16 July 2019
What are the challenges for Smart Cities?
Half of the world’s population lived in cities in 2008: by 2050, the percentage of urban dwellers in the world will rise to 70%. In all cities, the energy demand will be multiplied by two, even though we must reduce CO2 emissions today to slow global warming. As they are and will be growing and meet new challenges, our cities will undoubtedly transform and become smarter. The stakes of this profound change are very diverse, and they concern all categories of population and all sectors.
Understand the citizens’ needs to model each city
Even if each metropolis faces different needs and thrives in a proper context, all the cities evolve with the same objective of becoming “smarter”: collect a maximum of data about the lifestyle of the inhabitants, analyze them and set up the infrastructures that best meet their needs.
Logically, even if the priorities vary from one agglomeration to another, a similar approach will be considered to adopt smart urban planning policies. Indeed, the smart city must first be open on the citizens, develop thanks to their active contribution such as debates and consultations.
More generally, the smart city will optimize the living conditions of all its residents, regardless of their standard of living. Its model aims at the social inclusion of every citizen, but also the financial stability and the control of the ecological impact. It will also have to deal with new risks and participate in the fight against phenomena such as hacking and personal data breaches.
In London, for example, the smart-city is built in collaboration with all citizens: thanks to the platform “Talk London”, everyone has access to the useful information to live simply on the spot (circulate, work, services access). Of course, this device has been designed so that everyone can share their opinion and participate in various polls. In this way, urban development takes into account the real needs of everyone, as in the case of these exchanges and measures to improve accessibility of public transport.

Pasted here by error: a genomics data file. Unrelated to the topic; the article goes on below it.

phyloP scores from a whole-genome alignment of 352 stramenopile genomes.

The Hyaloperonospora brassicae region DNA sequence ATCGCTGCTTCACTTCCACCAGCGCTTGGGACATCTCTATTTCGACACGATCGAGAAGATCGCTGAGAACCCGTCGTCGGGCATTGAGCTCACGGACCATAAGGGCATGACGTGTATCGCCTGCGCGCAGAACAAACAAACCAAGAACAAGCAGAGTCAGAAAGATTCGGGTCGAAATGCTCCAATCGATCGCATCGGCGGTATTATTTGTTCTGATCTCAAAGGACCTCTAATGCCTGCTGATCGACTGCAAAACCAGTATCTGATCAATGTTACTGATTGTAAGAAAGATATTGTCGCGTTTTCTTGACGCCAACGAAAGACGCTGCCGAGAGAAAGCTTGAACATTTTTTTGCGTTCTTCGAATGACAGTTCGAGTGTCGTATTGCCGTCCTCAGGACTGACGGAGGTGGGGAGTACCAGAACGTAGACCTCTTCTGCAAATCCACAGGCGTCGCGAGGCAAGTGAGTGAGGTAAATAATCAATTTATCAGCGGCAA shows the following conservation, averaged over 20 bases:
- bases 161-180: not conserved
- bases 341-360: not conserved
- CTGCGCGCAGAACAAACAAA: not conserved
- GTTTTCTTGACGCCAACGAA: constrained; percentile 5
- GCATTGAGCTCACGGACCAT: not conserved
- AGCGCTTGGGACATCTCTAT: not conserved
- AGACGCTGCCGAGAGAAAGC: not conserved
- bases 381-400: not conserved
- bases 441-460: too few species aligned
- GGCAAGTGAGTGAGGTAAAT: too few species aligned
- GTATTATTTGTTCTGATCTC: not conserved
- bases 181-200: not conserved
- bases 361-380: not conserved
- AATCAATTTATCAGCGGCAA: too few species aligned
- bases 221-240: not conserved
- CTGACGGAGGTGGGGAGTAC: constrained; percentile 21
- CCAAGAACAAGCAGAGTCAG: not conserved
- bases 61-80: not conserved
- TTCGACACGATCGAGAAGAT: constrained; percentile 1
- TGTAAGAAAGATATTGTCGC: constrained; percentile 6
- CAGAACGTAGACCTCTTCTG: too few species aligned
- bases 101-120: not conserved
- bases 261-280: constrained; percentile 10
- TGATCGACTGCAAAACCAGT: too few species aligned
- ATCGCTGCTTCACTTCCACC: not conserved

Transport: how to develop smart and eco-responsible mobility?
In a world in which one feels closer and closer to distant destinations (thanks to the Internet, but also with the development of high-speed lines that shorten journeys), cities have understood that the point is not to reduce circulations. Our cities need mobility to thrive. On the other hand, in order to simplify the users’ lives and reduce the carbon footprint, it is essential to review all the transport infrastructures, optimize the functioning of the solution network, for a perfect integration of mobility within the smart-city.
In terms of travels, the smart city must introduce solutions that are accessible to the greatest number (cheap or even free), which consume little energy, do not pollute and does not disturb the traffic.
Some cities even make very radical decisions, like Guanhzhou in China: there, all trips can be made on foot. The entire territory was designed so that pedestrians and cyclists can easily access all services (schools, administrations), go to work or do their shopping. In these metropolises oriented towards soft mobility, the use of the car is reduced to a minimum!
Technologies supporting transport infrastructures
The cities will necessarily have to connect more and more devices to each other (buses, trams, cars, bicycles, shuttles, subways, etc.) to adjust the supply of transport to the demand, but also in order to inform all users in the best possible way.
Optimization of real-time data collection will make it easier to anticipate traffic jams while providing everyone with the information they need to move around easily.
The challenge of multimodality
The smart city has to deal with an ever-increasing population and fundamentally different lifestyles, it cannot offer only one or two modes of transport. The smart city will undoubtedly be multimodal.
On the issues of mobility, the city of Singapore is very ambitious. To reduce the use of cars as much as possible, the city did not hesitate to introduce free public transport in certain slots, and at the same time, to set up various autonomous shuttles as well as sharing electric vehicles.
Ecology encouraged by innovation
For example, “free-floating” has developed a lot in Vancouver (Canada) and should soon join other cities such as Seattle and San Diego, among others. This concept was initiated by the car manufacturer Daimler and its service “Car2go”, it allows carsharing without parking the vehicle on a dedicated place. Vehicles can be dropped off or picked up anywhere, simplifying access to service – while still maintaining a certain fluidity on city traffic.
Into smart cities, the development of modes of alternative transports is already a priority. That is to say, the main goals are to avoid the individual automobile and to adapt to the needs of the citizens. Everywhere in the world, our cities are progressing and designing urban models focused on soft traveling: in some large cities where the car still dominates, intelligence and creativity will be essential to meet the “smart city” challenge.